Namibia: NFA Owes Creditors N$23 Million

THE ugly truth is now officially in the open following the announcement by the FIFA Normalisation Committee (NC) yesterday that the national football body owes local creditors N$23 million.

Making the announcement at a fully-packed press conference held at NFA Soccer House, NC chairperson Bisey Uirab said the NFA has a debt of just over N$23 million which has been accumulated mostly over the past year and a half.

Flanked by members of the NC, Uirab said: “The NFA is in the red. The annual funds received from Fifa and CAF are primarily for running the NFA office to pay salaries and monthly office overheads.”

“This funding is unfortunately not sufficient for the above mentioned, but where the NFA meets certain criteria, we are able to apply for additional funding from FIFA and UEFA to cover specific projects,” said the NC chairperson.

“It is worth noting that the NFA has serious financial constraints and the NFA is currently sitting with a long list of creditors that need to be paid.”

He added: “Now that we have been made aware of all our creditors, the NC will engage with all them to ensure that stakeholders relationships are managed and resolution of payment is done amicably.”

Uirab hinted that the money owed by the NFA to local creditors could possibly be more than the said N$23 million, adding that it is not just creditors that are owed money, but also national players of the Brave Warriors and the Brave Gladiators.

The eloquent NC chairperson revealed that additional funds received from current sponsors cover only a fraction of national teams’ expenses and specific competitions like the MTC sponsorship of the MTC NFA Cup.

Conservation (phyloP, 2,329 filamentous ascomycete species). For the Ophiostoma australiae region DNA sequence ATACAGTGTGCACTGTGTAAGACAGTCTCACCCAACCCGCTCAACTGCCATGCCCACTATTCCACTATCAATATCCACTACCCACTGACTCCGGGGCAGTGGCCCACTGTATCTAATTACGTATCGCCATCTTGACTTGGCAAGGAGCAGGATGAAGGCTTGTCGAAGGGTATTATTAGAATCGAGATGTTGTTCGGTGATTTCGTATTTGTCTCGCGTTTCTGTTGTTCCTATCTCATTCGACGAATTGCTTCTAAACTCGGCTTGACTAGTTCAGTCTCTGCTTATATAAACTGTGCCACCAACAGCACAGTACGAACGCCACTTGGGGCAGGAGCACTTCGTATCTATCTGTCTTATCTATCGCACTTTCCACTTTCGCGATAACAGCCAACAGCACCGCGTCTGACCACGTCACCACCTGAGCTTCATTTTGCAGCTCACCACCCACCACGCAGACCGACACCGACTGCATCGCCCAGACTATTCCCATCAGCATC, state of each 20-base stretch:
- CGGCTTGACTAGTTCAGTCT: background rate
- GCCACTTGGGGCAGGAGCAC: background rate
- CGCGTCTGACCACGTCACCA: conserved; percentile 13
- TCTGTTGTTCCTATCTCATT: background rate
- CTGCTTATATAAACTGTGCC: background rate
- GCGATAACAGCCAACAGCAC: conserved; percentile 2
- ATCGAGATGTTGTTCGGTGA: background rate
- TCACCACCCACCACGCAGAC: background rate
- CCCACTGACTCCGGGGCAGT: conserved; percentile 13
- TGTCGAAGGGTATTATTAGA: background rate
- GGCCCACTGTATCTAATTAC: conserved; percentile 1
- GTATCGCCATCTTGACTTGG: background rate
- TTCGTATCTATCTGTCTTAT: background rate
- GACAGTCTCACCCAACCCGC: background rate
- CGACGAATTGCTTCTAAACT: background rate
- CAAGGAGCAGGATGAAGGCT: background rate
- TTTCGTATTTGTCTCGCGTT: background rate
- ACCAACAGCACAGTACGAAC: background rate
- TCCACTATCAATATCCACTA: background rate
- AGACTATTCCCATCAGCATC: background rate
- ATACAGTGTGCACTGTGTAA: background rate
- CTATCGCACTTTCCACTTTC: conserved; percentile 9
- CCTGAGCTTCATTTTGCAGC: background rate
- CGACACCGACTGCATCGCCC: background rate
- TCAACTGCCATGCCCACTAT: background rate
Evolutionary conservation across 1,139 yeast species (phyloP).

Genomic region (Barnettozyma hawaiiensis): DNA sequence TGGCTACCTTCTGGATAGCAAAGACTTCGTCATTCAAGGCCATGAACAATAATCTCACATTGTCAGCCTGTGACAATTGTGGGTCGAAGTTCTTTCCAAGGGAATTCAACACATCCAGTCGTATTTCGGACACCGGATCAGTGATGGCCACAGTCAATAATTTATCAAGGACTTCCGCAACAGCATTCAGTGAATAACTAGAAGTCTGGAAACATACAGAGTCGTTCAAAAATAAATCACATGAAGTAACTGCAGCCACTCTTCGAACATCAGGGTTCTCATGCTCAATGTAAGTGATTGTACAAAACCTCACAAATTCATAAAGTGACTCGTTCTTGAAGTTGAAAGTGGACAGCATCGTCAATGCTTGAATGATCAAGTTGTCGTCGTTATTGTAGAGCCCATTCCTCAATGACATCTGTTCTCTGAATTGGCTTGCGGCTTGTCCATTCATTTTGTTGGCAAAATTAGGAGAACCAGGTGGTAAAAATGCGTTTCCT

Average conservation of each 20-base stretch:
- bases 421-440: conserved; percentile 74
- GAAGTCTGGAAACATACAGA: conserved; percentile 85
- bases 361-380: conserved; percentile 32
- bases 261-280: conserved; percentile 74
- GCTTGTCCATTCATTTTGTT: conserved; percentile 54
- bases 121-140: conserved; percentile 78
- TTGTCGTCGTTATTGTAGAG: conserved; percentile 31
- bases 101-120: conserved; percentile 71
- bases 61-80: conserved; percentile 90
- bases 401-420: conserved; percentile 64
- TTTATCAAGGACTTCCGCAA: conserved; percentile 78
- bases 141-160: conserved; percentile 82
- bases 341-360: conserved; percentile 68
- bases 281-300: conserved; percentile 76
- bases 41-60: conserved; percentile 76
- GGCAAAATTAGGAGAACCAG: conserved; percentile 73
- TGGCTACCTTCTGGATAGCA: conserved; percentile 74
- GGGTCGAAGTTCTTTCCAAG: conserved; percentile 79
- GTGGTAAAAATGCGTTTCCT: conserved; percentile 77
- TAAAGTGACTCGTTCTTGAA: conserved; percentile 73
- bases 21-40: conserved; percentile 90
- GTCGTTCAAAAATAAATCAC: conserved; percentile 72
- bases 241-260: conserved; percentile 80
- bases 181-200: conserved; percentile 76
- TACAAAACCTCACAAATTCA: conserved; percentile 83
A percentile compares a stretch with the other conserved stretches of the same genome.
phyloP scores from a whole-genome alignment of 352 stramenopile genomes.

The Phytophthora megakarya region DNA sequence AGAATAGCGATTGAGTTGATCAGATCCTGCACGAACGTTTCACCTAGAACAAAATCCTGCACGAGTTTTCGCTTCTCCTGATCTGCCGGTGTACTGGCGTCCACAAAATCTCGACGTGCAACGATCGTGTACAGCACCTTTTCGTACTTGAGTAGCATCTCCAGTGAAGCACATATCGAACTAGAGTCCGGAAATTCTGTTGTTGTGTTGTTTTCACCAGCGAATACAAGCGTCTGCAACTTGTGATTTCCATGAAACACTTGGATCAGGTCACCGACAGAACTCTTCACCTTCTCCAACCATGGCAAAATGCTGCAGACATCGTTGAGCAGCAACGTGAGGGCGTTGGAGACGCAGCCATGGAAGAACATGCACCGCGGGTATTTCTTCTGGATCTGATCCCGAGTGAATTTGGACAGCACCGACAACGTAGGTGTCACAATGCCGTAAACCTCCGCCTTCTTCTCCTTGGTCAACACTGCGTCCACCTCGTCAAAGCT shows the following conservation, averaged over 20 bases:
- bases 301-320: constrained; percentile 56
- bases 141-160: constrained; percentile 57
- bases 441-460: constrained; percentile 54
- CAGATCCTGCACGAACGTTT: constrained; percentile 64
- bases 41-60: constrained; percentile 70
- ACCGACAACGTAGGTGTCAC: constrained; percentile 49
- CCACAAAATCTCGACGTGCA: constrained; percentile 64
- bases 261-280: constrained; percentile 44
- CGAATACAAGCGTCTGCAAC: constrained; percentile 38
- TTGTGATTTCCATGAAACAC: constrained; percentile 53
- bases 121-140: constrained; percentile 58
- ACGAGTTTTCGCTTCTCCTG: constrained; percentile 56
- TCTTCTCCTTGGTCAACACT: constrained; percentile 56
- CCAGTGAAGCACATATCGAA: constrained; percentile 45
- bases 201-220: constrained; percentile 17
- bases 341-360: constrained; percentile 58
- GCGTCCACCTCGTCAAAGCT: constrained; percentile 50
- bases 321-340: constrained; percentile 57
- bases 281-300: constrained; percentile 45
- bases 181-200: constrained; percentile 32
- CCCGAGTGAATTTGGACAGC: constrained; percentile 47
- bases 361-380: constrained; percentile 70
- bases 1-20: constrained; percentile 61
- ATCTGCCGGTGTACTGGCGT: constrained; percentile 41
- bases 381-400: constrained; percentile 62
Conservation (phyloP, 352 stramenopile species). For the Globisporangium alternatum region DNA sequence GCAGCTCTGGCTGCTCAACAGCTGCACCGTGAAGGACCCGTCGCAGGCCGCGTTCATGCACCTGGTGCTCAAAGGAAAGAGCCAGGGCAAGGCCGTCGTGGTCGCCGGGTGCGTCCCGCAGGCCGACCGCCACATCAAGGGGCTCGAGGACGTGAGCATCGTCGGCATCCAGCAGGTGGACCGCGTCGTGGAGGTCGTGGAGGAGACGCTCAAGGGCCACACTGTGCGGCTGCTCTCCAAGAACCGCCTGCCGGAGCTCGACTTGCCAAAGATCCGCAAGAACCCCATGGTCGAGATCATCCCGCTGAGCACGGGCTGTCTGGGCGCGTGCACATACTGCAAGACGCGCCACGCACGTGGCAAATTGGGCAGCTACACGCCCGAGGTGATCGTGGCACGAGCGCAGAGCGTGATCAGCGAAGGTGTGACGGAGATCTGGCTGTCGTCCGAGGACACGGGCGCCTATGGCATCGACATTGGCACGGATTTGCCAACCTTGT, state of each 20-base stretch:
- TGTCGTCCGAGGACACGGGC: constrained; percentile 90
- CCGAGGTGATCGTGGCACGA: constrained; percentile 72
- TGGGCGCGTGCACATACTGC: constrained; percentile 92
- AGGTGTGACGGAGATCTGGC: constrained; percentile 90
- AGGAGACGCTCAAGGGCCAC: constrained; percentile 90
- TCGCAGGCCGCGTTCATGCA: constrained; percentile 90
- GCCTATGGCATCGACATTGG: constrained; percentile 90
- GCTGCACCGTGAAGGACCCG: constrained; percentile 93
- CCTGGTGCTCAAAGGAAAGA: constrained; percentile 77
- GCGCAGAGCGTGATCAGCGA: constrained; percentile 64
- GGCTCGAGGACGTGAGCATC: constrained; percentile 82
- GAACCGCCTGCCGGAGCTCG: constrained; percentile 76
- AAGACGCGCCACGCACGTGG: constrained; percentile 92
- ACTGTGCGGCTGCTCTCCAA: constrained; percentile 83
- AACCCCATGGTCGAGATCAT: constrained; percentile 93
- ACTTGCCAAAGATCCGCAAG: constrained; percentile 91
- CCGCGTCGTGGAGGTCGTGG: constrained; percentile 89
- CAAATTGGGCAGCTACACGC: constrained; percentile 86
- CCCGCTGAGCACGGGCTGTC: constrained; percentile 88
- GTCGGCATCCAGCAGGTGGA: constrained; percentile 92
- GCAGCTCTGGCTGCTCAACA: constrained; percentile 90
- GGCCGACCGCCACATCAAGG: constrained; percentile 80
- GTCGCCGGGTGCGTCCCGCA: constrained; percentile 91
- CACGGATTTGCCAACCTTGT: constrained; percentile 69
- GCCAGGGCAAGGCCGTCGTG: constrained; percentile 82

He said the NC needs to source additional funding from sponsors and the government, should Namibia wish to continue to participate in international competitions.

Uriab added that funding to run various programs for the NFA remains a challenge, and that they are in the process of engaging various stakeholders, including government through the line ministry, Fifa, CAF and local sponsors.

“We must however be mindful that to attract the confidence of these stakeholders, especially corporate Namibia, we must work tirelessly to restore the bad image that the game has suffered over the past years and this will not change overnight,” stressed Uirab.

He said the brand healing process starts with identifying challenges, while some notable issues identified are a lack of proper governance and human development, as well as poor financial administration.

“We remain committed to addressing these challenges,” he said.

Meanwhile, N$1,4 million is the budget earmarked for each match that the Brave Warriors will play in their ‘home’ matches in South Africa.

Uirab said the NC confirmed the participation of the Brave Warriors in the 2023 Afcon qualifiers with CAF, but added that funding is required to cover the cost associated with participation in all international competitions.

“Thereafter we will like to see our senior men’s team competing in Chan and all national teams participating in Cosafa,” he said.

Namibia is pitted in Group C of the 2023 Afcon qualifiers alongside Cameroon, Burundi and Kenya. Interim head coach Bobby Samaria will continue as the coach for the first two matches.

The Brave Warriors will host Burundi on the 4th June. It is yet to be seen if Samaria’s reign as acting coach will be extended.

Uriab said: “We are aware of the formal process which took place last year to appoint substantive coaches for all our national teams. We are accordingly reviewing this matter and will inform the nation once we have made a decision regarding the appointment of national team coaches and technical staff.”


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